On Wednesday, Soto worked out with his team at the stadium. Early Thursday morning, medical staff notified Nats brass that Soto’s Tuesday test came back positive. According to GM Mike Rizzo, it was the only one of the Nationals tests from Tuesday that was positive. The question, then, is whether Soto, as an asymptomatic carrier, inadvertently infected anyone else on his team or the Orioles between his last negative test (administered Sunday, results on Tuesday) and finding out he was positive Thursday.
Before the game, Rizzo said that the team was “casting a wide net,” but that “at this point there's nobody else that is ineligible because of the contact tracing.” A statement issued by the team reaffirmed that “none of our players or staff were deemed to have met the CDC definition of close contact.”
That definition hinges on spending at least 15 minutes within six feet of an affected person “or being in direct contact with secretions from a sick person with COVID-19 (e.g., being coughed on).” Under MLB’s guidelines, both Soto and anyone who was determined to have had close contact with him would face increased scrutiny and undergo expedited diagnostic testing.
Reportedly, Soto himself underwent several rapid tests that all came back negative. If no one came in close contact with him, no other rapid diagnostic testing would be necessary. But, reportedly, other players were subject to rapid testing as well.
The team declined to confirm or deny that Soto had tested negative on follow-up tests, though reliever Sean Doolittle alluded to the team “hoping that it was a false positive” in his postgame press conference. It’s not clear whether anyone else had undergone rapid testing Thursday in addition to the normal, scheduled diagnostic tests that will yield results in 24-48 hours.
They can dress it up in pinstripes and old ballplayer cliches, but the story this season is always going to be what’s happening off the field. It’s a distraction if the point is baseball, or else it’s proof that baseball isn’t a sufficient distraction when the stakes are so high.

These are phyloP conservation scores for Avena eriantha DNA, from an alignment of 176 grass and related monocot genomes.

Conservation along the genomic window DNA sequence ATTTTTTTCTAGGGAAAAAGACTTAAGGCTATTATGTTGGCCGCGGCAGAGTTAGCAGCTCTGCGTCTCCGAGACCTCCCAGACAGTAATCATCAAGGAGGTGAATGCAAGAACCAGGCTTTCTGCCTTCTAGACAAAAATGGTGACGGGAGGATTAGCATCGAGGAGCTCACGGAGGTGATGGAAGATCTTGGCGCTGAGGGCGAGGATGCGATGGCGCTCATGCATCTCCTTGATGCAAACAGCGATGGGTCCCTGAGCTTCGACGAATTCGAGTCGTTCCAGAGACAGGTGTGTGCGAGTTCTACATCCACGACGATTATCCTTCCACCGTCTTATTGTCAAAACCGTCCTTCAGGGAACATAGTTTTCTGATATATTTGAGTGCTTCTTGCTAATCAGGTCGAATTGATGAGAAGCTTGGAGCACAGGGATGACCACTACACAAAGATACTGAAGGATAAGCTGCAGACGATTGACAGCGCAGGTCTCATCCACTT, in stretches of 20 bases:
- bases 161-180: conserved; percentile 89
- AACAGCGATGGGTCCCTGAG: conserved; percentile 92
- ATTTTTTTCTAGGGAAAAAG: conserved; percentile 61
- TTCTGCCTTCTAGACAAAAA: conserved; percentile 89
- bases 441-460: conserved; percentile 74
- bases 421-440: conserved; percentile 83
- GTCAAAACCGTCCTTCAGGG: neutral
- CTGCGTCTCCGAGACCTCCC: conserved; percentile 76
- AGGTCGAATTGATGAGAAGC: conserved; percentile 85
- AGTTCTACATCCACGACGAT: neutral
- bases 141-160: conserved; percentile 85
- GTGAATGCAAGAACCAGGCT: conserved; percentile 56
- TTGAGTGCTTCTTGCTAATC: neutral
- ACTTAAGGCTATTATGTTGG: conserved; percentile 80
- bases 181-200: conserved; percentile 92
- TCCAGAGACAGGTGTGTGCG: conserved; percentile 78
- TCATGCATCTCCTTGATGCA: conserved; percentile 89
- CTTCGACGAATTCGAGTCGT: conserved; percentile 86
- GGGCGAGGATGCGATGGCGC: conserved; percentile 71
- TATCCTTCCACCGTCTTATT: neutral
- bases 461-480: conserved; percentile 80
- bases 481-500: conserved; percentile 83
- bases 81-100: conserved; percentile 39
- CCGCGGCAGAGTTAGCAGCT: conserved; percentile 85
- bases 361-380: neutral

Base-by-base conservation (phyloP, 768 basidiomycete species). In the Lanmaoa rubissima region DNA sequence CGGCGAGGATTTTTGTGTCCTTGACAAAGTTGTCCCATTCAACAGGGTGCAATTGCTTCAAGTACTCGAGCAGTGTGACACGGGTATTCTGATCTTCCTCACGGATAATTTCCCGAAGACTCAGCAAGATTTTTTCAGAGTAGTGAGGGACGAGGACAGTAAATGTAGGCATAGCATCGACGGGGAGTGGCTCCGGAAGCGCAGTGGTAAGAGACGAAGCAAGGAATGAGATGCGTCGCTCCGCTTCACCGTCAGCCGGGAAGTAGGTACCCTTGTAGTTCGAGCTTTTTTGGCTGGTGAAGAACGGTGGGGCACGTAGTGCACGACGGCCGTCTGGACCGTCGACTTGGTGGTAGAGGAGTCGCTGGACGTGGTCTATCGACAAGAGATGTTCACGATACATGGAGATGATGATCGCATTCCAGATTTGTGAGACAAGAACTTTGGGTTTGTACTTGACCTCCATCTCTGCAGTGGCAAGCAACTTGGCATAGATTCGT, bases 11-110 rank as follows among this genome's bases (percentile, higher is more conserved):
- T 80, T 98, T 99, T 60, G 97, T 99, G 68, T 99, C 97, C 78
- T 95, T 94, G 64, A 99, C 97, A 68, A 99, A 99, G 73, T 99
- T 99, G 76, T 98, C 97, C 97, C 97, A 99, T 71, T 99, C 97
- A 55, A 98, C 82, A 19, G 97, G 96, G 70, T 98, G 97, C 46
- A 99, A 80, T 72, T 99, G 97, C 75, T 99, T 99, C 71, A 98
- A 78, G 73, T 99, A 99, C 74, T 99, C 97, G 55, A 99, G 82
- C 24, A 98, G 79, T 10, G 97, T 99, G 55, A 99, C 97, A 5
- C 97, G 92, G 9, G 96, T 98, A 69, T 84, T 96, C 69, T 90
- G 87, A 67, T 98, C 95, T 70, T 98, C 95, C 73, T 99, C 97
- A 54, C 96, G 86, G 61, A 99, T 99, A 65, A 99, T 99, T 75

It’s disingenuous to say that just because a single positive test shut down sports back in March that the league’s response — or lack thereof — to Soto’s infection (or Freddie Freeman’s, or Aroldis Chapman’s) necessarily indicates a callous disregard for the safety of players. We know more about the coronavirus than we did five months ago — the effectiveness of masks, the likelihood of transmission via surface versus aerosol.
And although the fields have been fallow, baseball hasn’t been idle all these months. The league, in conjunction with the players association, was working on how to resume play safely. Maybe it’s foolish that they believed it would be sufficient, but it’s not naive to say that they believed it. This wasn’t ever intended to be a death cult. They’re not sending guys out there unarmed. The protocols are designed to keep the rest of the team safe even if someone in their midst is sick. The testing is designed to stop the spread before it gets out of hand.
In that sense, a single player testing positive — even before the very first game, and even the confusing chain of questions that will inevitably follow — is an expected cost of doing business this year.
But to say it was inauspicious would be an understatement.